A Quick-start Guide to Stargazing

Stargazing is a fun activity when spending time outdoors at night, and though all those points of light can feel overwhelming, the night sky doesn’t have to be a complete mystery.

Use this guide to identify some commonly seen star patterns and constellations in the Northern Hemisphere.

As children, many of us were captivated by the night sky, the glowing points of light that hint at a much wider universe. Perhaps you heard some of the stories associated with the constellations, or maybe you visited a planetarium where the laser pointer connected the stars to illuminate the pattern.

If you’ve lost the habit of stargazing, take heart. You can learn to identify some of the most common patterns with just a little practice. This blog post will explain how to find a few well-known star patterns and constellations, particularly during the warmer months of the year.

The Big Dipper

Most people have heard of the Big Dipper, a group of seven bright stars that looks like—you guessed it!—a dipper or ladle, seen as a long handle with a rectangular spoon at the end.

Figure 1: The Big Dipper

It’s a useful star pattern for beginners to learn because its bowl and handle are easy to spot. In the southeastern United States, the Big Dipper is visible on most clear nights, and can be seen by looking to the North. On summer nights, the dipper portion is tilted downwards, looking like it is spilling its contents.

The Big Dipper is not a constellation but a pattern of stars. It belongs to the constellation known as Ursa Major, the Greater Bear, and marks the Bear’s tail and rear.

Now that you can identify the Big Dipper, you can use it to find a few other star patterns and constellations.

The Little Dipper
Start with the Big Dipper, and then draw a mental line between the two stars on the outer portion of the dipper. This line will point you towards Polaris, the North Star, which marks the outer handle portion of the Little Dipper.

Polaris is also a useful star to know because it can serve as a reliable reference for navigation.

Keep in mind that although you can likely find Polaris, you’ll need a particularly dark sky to find all the stars in the Little Dipper, as it’s just not as bright as the Big Dipper.

The Little Dipper also is not a constellation but a pattern of stars. It belongs to the constellation known as Ursa Minor, the Little Bear


Now that you’ve identified the Big Dipper and Polaris, the North Star, you have the key to another constellation.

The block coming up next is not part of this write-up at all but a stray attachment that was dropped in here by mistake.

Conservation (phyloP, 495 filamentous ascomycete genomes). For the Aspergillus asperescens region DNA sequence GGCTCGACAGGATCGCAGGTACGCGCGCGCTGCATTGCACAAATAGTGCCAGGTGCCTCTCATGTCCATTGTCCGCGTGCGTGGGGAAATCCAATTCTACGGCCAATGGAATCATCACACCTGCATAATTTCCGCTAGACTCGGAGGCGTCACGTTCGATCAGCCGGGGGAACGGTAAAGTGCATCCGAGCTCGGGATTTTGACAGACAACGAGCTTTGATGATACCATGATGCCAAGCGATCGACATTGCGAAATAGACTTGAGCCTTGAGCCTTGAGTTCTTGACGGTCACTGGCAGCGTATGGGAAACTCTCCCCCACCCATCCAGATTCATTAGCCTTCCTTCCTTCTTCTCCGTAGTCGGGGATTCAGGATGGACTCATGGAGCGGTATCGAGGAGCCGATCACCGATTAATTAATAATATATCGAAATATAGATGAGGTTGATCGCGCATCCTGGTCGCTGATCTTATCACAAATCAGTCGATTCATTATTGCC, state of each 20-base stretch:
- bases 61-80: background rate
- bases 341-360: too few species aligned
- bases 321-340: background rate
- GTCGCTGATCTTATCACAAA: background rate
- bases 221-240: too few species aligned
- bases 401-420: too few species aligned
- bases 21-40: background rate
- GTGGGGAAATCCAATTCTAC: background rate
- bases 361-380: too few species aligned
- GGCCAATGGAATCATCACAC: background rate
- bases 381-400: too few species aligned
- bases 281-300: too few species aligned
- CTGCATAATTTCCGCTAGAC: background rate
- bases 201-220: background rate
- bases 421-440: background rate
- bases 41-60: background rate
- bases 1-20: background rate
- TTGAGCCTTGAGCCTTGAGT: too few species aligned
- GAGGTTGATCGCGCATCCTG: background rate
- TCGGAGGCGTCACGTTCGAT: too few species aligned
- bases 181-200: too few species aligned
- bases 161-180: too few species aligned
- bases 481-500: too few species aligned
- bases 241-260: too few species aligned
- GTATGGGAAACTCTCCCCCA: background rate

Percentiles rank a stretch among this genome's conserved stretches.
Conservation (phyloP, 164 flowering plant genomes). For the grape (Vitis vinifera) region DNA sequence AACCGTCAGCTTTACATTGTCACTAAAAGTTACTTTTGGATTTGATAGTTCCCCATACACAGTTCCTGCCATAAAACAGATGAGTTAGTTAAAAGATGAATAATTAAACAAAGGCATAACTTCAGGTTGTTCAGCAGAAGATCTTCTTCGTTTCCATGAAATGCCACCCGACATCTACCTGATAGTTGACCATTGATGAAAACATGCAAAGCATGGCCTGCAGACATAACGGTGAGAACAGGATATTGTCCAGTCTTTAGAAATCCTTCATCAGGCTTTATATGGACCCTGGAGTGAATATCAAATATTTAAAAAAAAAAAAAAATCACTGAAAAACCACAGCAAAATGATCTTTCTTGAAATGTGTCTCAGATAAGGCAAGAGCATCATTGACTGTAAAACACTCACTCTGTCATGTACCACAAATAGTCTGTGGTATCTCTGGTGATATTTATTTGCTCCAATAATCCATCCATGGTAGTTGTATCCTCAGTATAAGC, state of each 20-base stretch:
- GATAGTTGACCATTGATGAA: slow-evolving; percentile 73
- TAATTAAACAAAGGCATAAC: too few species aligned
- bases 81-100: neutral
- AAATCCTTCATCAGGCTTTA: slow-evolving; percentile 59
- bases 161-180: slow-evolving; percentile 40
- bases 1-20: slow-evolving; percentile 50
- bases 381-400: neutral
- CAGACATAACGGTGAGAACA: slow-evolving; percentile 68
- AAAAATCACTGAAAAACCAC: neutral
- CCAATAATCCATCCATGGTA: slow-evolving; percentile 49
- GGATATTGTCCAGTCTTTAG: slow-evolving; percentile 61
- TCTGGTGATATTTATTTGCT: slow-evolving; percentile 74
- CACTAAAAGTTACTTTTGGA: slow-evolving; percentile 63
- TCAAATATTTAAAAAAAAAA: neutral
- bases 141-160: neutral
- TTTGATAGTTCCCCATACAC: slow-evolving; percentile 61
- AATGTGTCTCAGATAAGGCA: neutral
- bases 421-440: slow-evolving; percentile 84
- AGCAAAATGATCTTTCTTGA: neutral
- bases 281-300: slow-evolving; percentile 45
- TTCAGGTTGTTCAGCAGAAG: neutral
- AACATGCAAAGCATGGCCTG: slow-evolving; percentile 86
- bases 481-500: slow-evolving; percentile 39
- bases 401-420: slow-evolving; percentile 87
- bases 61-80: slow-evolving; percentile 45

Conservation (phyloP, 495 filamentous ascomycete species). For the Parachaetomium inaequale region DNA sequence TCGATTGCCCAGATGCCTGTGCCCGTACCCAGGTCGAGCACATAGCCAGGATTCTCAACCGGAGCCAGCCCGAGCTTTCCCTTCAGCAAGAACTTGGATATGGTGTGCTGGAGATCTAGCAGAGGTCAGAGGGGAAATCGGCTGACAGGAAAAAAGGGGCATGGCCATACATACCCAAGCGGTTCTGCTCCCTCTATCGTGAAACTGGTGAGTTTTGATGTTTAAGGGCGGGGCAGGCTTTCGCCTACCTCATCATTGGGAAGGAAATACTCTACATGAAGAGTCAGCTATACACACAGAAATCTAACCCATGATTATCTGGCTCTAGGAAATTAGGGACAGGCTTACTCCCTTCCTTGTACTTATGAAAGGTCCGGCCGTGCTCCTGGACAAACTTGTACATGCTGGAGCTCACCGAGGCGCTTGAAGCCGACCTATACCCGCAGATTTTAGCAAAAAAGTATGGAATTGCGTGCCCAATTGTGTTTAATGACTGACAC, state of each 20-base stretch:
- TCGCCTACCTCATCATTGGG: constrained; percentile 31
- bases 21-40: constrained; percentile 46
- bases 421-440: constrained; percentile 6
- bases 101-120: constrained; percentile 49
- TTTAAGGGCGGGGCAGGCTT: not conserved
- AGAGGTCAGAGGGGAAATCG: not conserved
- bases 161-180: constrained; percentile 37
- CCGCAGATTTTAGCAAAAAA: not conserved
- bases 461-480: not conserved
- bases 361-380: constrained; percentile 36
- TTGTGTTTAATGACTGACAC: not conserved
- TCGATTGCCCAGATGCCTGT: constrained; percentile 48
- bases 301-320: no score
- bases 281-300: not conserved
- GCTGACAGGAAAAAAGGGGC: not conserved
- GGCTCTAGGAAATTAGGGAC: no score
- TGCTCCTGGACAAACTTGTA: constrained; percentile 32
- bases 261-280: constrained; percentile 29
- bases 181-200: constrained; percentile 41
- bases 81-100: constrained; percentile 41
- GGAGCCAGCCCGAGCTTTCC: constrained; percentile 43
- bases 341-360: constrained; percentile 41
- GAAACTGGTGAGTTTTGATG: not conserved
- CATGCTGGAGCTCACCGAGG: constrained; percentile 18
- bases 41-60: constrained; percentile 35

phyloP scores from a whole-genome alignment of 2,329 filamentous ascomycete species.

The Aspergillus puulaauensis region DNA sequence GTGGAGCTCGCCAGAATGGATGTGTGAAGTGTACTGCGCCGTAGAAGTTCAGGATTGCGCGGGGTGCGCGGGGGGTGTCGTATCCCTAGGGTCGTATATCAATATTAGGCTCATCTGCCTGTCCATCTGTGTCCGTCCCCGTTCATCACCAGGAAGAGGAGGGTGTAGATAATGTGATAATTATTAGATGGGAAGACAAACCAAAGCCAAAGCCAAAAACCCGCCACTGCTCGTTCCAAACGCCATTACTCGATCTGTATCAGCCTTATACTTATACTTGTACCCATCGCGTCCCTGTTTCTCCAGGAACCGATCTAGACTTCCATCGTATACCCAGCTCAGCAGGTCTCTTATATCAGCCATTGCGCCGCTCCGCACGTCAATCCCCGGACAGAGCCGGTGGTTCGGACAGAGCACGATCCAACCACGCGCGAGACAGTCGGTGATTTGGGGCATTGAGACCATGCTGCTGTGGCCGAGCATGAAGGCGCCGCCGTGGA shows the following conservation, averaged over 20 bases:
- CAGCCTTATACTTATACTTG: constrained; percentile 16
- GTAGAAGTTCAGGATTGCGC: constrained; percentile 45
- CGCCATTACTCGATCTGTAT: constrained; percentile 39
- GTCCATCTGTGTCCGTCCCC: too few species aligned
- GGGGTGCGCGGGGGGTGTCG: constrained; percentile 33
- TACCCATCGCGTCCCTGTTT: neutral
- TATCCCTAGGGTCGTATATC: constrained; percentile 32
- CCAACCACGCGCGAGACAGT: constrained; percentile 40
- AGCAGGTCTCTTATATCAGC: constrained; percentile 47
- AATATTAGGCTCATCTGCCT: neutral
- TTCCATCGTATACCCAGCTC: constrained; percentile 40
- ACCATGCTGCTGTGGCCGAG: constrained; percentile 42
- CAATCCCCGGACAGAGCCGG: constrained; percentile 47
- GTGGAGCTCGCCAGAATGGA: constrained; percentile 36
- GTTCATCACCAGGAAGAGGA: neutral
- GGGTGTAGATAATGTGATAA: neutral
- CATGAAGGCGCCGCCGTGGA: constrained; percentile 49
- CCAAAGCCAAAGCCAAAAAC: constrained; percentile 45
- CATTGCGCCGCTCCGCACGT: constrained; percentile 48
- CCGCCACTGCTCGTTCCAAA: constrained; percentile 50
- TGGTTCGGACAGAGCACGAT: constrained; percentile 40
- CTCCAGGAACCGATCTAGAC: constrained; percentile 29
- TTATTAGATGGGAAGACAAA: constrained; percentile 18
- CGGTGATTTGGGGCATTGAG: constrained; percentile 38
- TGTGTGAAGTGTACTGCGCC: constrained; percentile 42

Remember that imaginary line we drew on the Big Dipper to find Polaris? Stay on that path to pass Polaris and you’ll end at a distinctive “W” shape, which marks the constellation Cassiopeia.

Figure 2: Cassiopeia. Image from https://earthsky.org/constellations/constellation-cassiopeia-the-queen-lady-of-the-chair-how-to-find-history-myth/

You may recognize the name from Greek mythology, in which gods frequently punish mortals for expressing vanity or hubris. The story of Queen Cassiopeia follows this familiar plot-line. She boasted of her beauty, and her arrogance and vanity got her banished to the heavens, where we can look upon her in the sky.


If you like to read your horoscope, then Leo should be a familiar name, as this constellation is one of the ones that compose the zodiac on which astrology is based.

Many believe Leo the lion is one of the easiest constellations to see; however, it’s best seen in spring. By July, the constellation has faded into the sunset and cannot be seen again until fall.

Once again, let’s begin by finding the Big Dipper.

If you’re looking in late spring, Leo is found by identifying the Big Dipper, which at this time should be nearly upside down. Find the two outermost stars of the dipper, and then draw an imaginary line to the south. You will reach the stars in Leo.

Most people identify the lion’s head and front portion as a sickle shape or backwards question mark, with the star Regulus serving as the dot below the question mark (and also signifying the lion’s heart).

Figure 3: Leo the Lion. https://earthsky.org/constellations/leo-heres-your-constellation/

Explore the Night Sky with Us

If you’d like to get out on the water at night, we offer guided Stargazing Paddles. On these trips, our guides will lead you on a peaceful nighttime paddle and help you raft up and identify the constellations as they appear.

Our Stargazing Paddle is a great introduction to the nighttime world, and the knowledge will stay with you to help you and your family enjoy the stars for years to come.